Boy, 3, dies in fall from roller coaster
BY Mary Houlihan, Rosemary Sobol, Sandra Guy and ALlison Horton Staff Reporters
Friends and family embrace outside the family home in Dolton on Sunday afternoon after the death of 3-year-old Jayson Dansby, who was killed when he fell from a ride at Go Bananas in Norridge. | Scott Stewart~Sun-Times
It was just a Saturday night out with the kids when a south suburban family trekked from their home in Dolton to Go Bananas, an indoor family entertainment center in northwest suburban Norridge.
The center’s small roller coaster is a popular ride, and it caught the eye of the three-year-old Dansby twins.
Then the unthinkable happened.
While on the ride, about 7 p.m., Jayson Dansby somehow freed himself from the safety bar and became wedged between two of the cars, according to Norridge police chief James Jobe. Jayson then fell about 3 or 4 feet from the moving roller coaster.
“For some reason, he crawled out from underneath the safety bar, and he fell and died from head injuries,” the chief said.
On Sunday, grief circled the Dansbys’ small brick home in Dolton as family and friends arrived.
“This was a precious child . . . a fun child full of spirit and joy,” said the boy’s great uncle, the Rev. Carl Jones, of Jesus Saves Missionary Baptist Church in Gary, who spoke on behalf of the grieving family. “Everything has a time and reason, and the family is dealing with this loss now.”
An autopsy Sunday determined Jayson died of multiple injuries, according to the medical examiner’s office. His death was ruled an accident.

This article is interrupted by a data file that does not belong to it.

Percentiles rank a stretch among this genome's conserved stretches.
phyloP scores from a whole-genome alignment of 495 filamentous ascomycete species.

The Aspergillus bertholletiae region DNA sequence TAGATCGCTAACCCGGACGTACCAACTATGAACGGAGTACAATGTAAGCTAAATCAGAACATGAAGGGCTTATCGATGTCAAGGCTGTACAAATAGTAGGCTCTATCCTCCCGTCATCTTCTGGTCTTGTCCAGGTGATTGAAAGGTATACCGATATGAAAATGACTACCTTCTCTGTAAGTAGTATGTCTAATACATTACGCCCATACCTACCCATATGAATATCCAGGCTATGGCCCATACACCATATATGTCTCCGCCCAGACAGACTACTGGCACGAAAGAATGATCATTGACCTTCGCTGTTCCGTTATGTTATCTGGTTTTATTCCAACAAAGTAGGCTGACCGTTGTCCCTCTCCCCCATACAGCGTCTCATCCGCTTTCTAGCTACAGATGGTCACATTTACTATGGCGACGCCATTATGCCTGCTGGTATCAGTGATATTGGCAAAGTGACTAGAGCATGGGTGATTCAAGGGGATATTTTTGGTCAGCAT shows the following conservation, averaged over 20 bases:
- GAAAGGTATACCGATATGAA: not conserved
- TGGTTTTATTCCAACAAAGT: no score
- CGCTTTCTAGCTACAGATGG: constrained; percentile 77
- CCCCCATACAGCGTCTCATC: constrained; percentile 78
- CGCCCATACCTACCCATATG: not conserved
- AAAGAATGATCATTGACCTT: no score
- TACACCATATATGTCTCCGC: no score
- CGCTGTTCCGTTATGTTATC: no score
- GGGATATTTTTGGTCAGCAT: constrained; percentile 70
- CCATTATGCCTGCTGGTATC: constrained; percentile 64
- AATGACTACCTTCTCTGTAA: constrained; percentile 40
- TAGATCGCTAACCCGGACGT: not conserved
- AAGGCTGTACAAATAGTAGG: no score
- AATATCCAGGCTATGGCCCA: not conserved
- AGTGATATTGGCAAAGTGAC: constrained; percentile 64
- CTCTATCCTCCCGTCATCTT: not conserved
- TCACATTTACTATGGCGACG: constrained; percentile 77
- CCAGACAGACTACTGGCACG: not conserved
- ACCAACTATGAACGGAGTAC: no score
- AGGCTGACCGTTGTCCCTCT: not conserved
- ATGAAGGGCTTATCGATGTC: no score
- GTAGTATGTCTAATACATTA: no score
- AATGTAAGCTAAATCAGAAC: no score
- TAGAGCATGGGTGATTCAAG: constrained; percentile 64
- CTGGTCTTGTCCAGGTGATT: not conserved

The entertainment center, at 4516 N. Harlem, was “packed” with weekend patrons Saturday evening. The boys were riding the “very small” Python Pit roller coaster, Jobe said.
Go Bananas owner Jerrold Marks called the death “a very sad tragedy.”
“My heart goes out to the family,” he said Sunday. “I can’t imagine what they are going through.”
The ride is in an area that is “walled-off” from the rest of the business and the building is divided into several sections. The highest off the ground the roller coaster goes is about 8 feet.
“It’s dark but it’s not pitch dark,” said Jobe. “Part of the ride goes behind another wall and that’s where he fell.’’
All rides at Go Bananas are for children, he said. The business also has skee ball, bumper cars and video games.
Marks said he was not there Saturday night when the incident occurred but was called. He said he has owned the business for six years, and does not own any other similar establishments.
“We are going to cooperate one hundred percent through the investigation,” Marks said.
An inspector from the Illinois Department of Labor was sent to Go Bananas Saturday night and will remain until all circumstances are reviewed, a solution found or “substantial evidence” collected as to what happened, spokeswoman Anjali Julka said.
The inspector will determine whether the roller-coaster ride met safety and manufacturer requirements, she said. Go Bananas will remain closed during the investigation.
“The inspector is working with (Go Bananas) owner and operator to see whether there was a mechanical error or operator error involving the ride itself,” Julka said.
Ronald Amodeo, co-owner of Amlin TV Sales and Service in Norridge, said he held his son, Christopher, while they rode the Python Pit roller coaster for the first time three months ago. Christopher turned 4 Friday.
“The ride makes constantly jerky turns,” Amodeo said. “I braced Christopher’s neck and head. I vowed not to take him back on the ride until he was older.”
Lisa Winkates, a neighborhood resident who was planning to take her 3- and 5-year-old nephews from Indianapolis to Go Bananas when they visit in the future, set a stuffed panda bear at the entry door.
“It is very sad,” she said. “It could happen anywhere. It makes me appreciate my nephews even more.”